Where this ligature struggles against metal styles is in the tonal response. The material finish absorbs the vibrations from the reed, giving the tone a somewhat muted, darker edge. Some players can find this a bit restrictive (unless you’re a Bob Reynolds type who can make anything sound great and give me a huge musical and emotional existential crisis) especially in the altissimo register. However the convenience of the ligature, as well as the price point, make it certainly worth considering, especially for metal mouthpiece fans, as the Rovner Dark comes in a huge variety of sizes and the darkness can offset some of the brighter edge from metal pieces.



Fits: Hard Rubber Sop, Alto, Tenor and Bari
MO LigatureBuy Vandoren M|O
The first of the Vandoren brass pieces is a rather pretty, minimalist piece of kit. The first comparison you can feel between this and the basic brass ligature is in the quality of the build. At no point do you feel this ligature will bend or break from simple application, even though the ligature is lightweight and minimal in design. The idea here is to brace the reed with two slim bars, rather holding the whole reed such as with a material Rovner.

What this does is lets the reed resonate a little more freely, as there is less contact onto the reed. What this gives you is more reed response to play with, allowing for more flexibility when manipulating the sound. Upon trying the ligature, I did find the sound The issue with the M|O is with the fit itself. Though it is a very slight and well made ligature, it can sometimes slip when applying to the mouthpiece. This ligature also suffers from the same issue we are going to find with most of the metal ligatures in that they are not flexible to different profiles of mouthpiece. The M|O is fine if you are using a standard hard rubber mouthpiece, but if you are using a metal ‘piece or have a slim line hard rubber ‘piece, like a Berg Larsson, this ligature simply won’t fit.



Fits: Hard Rubber Alto and TenorRovner PlatinumBuy Rovner Platinum

Much like the standard Rovner style ligatures, the Rovner Platinum is a very comfortable and easy ligature to fit and use. The Platinum is also one of the very few examples of a ligature that can be applied either with the screw in the bottom right, or with the screw in the top right as it is with standard Rovner products. The first feeling you get with this ligature is a distinct core to the sound. The way the ligature lets the reed resonate allows for a nice mix of zip and centre. The Platinum is a very solid piece, feeling a lot more substantial compared to the M|O. The Platinum feel very much like a hybrid model between fabric and metal ligatures. This leads to my biggest issue with this ligature.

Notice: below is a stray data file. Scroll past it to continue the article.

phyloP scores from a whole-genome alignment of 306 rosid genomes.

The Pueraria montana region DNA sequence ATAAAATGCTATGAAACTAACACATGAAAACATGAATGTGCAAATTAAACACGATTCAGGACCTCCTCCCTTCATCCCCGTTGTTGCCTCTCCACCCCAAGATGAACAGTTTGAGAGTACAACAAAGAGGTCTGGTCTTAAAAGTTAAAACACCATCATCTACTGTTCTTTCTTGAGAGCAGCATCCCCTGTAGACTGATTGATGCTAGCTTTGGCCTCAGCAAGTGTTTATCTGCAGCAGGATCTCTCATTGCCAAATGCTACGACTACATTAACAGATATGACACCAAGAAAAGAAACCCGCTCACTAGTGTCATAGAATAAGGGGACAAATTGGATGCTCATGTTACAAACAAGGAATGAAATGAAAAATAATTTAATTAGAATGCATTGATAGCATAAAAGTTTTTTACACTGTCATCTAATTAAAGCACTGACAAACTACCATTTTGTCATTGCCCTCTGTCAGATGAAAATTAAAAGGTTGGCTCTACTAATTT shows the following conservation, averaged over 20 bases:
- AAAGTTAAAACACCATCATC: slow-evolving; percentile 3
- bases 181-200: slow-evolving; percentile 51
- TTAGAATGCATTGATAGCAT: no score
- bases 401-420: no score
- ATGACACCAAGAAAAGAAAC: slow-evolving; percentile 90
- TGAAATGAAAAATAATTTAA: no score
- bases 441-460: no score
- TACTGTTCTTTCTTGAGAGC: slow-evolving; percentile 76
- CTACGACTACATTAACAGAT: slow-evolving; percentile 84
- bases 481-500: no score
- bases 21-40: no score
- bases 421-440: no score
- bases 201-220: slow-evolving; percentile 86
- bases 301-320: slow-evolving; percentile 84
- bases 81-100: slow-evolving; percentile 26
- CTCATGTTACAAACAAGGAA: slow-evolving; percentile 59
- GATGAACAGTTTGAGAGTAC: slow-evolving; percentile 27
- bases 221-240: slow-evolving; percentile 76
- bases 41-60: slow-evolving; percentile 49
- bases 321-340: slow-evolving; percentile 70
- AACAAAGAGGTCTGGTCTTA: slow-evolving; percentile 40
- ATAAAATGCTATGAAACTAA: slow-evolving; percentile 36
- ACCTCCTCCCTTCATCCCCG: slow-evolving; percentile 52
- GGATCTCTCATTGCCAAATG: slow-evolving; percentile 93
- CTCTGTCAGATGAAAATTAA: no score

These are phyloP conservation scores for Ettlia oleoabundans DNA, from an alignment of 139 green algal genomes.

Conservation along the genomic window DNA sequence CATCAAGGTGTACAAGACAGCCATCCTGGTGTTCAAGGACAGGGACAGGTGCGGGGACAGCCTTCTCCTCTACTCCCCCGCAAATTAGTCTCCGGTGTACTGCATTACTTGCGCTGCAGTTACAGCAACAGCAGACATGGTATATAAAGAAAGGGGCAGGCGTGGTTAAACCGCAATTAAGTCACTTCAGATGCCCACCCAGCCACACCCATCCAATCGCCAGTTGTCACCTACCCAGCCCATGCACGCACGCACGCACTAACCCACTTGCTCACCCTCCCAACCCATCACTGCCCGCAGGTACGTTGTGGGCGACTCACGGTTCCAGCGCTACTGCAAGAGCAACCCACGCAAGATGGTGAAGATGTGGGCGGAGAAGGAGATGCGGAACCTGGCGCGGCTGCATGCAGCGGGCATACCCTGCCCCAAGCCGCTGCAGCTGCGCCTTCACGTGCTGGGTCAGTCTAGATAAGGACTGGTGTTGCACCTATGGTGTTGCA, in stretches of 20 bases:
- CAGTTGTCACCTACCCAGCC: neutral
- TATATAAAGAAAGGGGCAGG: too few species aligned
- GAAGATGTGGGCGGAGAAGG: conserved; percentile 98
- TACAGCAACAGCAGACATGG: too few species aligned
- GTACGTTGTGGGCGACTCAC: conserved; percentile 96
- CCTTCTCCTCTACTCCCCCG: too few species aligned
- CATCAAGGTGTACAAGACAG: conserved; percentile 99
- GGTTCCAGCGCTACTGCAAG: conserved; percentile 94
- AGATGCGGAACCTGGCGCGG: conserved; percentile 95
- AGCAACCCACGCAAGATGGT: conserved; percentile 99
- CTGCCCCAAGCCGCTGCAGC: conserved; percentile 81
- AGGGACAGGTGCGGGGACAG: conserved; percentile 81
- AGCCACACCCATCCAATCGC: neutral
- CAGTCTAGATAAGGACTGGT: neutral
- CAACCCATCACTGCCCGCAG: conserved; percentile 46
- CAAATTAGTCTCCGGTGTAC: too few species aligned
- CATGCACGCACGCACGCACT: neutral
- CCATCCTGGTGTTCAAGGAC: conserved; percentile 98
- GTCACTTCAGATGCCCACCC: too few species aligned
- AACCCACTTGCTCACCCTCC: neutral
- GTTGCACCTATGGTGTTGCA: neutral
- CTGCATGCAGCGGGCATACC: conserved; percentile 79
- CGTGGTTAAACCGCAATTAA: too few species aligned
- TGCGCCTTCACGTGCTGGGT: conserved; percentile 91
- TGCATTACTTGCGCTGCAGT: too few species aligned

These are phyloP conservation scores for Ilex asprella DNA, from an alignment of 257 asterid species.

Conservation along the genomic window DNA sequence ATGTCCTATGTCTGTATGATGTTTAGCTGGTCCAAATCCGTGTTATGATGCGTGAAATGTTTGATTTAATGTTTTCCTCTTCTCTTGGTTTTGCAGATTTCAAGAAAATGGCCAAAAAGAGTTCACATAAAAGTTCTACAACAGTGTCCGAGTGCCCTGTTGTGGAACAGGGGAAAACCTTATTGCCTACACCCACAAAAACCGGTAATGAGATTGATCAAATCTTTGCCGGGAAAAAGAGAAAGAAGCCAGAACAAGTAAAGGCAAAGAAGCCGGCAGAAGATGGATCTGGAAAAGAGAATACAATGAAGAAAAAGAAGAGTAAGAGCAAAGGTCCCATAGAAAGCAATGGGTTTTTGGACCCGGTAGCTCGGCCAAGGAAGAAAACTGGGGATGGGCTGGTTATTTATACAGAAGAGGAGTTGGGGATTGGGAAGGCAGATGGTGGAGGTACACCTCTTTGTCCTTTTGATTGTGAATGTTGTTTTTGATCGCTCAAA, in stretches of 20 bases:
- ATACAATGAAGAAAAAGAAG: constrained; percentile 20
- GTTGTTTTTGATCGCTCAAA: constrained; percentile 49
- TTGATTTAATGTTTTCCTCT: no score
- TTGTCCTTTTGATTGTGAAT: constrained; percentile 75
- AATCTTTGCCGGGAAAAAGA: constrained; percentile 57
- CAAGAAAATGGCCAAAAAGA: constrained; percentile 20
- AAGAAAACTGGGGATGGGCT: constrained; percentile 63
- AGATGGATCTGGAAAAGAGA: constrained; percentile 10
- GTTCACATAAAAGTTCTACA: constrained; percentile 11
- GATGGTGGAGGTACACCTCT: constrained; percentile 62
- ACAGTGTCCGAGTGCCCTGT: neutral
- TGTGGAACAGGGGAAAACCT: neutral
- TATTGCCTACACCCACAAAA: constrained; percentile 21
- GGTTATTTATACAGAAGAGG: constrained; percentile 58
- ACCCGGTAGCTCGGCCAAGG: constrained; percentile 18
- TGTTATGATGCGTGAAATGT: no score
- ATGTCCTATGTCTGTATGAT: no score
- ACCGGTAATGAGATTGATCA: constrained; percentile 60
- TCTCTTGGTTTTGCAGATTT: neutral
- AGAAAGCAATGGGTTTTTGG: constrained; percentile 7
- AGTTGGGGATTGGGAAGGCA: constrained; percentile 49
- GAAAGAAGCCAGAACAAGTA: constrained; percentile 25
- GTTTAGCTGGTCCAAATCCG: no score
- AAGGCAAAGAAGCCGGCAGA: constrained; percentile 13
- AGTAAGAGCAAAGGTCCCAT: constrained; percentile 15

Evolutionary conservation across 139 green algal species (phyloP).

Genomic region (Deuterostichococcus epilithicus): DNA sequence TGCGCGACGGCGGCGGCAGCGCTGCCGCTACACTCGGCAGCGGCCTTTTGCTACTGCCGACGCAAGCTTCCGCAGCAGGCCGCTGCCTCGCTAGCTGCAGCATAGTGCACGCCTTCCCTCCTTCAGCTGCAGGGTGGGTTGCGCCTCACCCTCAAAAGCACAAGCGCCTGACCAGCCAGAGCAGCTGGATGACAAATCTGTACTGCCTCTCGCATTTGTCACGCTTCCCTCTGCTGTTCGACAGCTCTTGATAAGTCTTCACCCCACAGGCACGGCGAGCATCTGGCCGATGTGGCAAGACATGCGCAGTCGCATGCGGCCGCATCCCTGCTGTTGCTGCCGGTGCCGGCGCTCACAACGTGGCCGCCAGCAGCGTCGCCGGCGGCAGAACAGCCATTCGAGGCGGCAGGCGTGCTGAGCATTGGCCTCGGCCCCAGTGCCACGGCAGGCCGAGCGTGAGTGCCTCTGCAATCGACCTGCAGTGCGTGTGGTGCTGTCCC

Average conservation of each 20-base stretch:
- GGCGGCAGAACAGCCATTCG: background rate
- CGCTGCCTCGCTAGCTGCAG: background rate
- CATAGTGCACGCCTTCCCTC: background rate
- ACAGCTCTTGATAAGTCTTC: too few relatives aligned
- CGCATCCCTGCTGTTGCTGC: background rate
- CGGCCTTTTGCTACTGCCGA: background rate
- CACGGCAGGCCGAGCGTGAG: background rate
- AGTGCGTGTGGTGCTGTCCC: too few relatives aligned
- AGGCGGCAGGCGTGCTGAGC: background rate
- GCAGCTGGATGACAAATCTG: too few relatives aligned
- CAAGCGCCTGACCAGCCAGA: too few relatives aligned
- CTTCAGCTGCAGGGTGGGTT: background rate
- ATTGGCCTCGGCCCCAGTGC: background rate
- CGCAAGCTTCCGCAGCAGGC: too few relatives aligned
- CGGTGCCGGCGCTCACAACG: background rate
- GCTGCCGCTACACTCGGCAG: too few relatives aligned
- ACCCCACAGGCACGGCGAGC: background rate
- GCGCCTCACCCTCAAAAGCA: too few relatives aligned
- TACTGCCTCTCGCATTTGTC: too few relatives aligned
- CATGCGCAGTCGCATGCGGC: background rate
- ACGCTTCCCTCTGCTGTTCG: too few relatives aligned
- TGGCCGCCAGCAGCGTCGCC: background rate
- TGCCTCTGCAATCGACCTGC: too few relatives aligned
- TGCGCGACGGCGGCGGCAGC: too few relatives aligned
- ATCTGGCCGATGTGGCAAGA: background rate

The Platinum is a jack of all trades, therefore er is a master of none. It doesn’t quite have the free-blowing reed responsiveness you would expect from most metal ligatures and doesn’t quite have the centred core of a fabric ligature. The tonal response is even and true, and would be perfect for anyone looking for a solid, well made ligature that will last. If you are looking for something with more, there are other options out there that will do more.


Fits: Hard Rubber Sop, Alto, Tenor and Bari, Metal TenorBuy Vandoren Optimum

With the introduction of the Vandoren Optimum, we are now diving into the upper end of the upgrade ligature market. The Optimum is not only made very well, but has many clever extras and mechanical differences that gives it an edge over other ligatures on the market. For example, the design of the tightening screw is much like the Rovner Platinum, but the unique double-track screwing mechanism means that the pressure onto the reed and mouthpiece will be evenly distributed, allowing for a more consistent tonal response.

The design is substantial, making it easy to fit onto your mouthpiece and adjust your set-up on the fly. Even small details like the base plate being interchangeable, allowing for a more personalised tone and reed response (though these changes, to my ears, are very minimal) sets the Vandoren Optimum up as a very capable piece of kit. I must say it isn’t the best looking ligature on the market but aesthetic shouldn’t really come into this decision (although let’s be real, looking cool is very important…)


Fits: Everything
Buy Francois Louis Ultimate
Speaking of aesthetically pleasing ligatures, there isn’t a ligature on the market that is as cool looking as the Francois Louis Ultimate. With its minimal art deco design, it makes for an incredibly striking visual display, and somehow makes you look like you really know your stuff! Performance wise, there is a good reason why it is one of our most popular options in store. The base plate of the ligature is distinctively scooped, meaning that there are less points of contact onto the reed. This allows the reed to resonate very freely and gives the player complete freedom with harmonic response, whether you want to throw your weight behind the sound and get a very loud and bright sound, or sit on it slightly and let the earthiness and core of the reed shine through.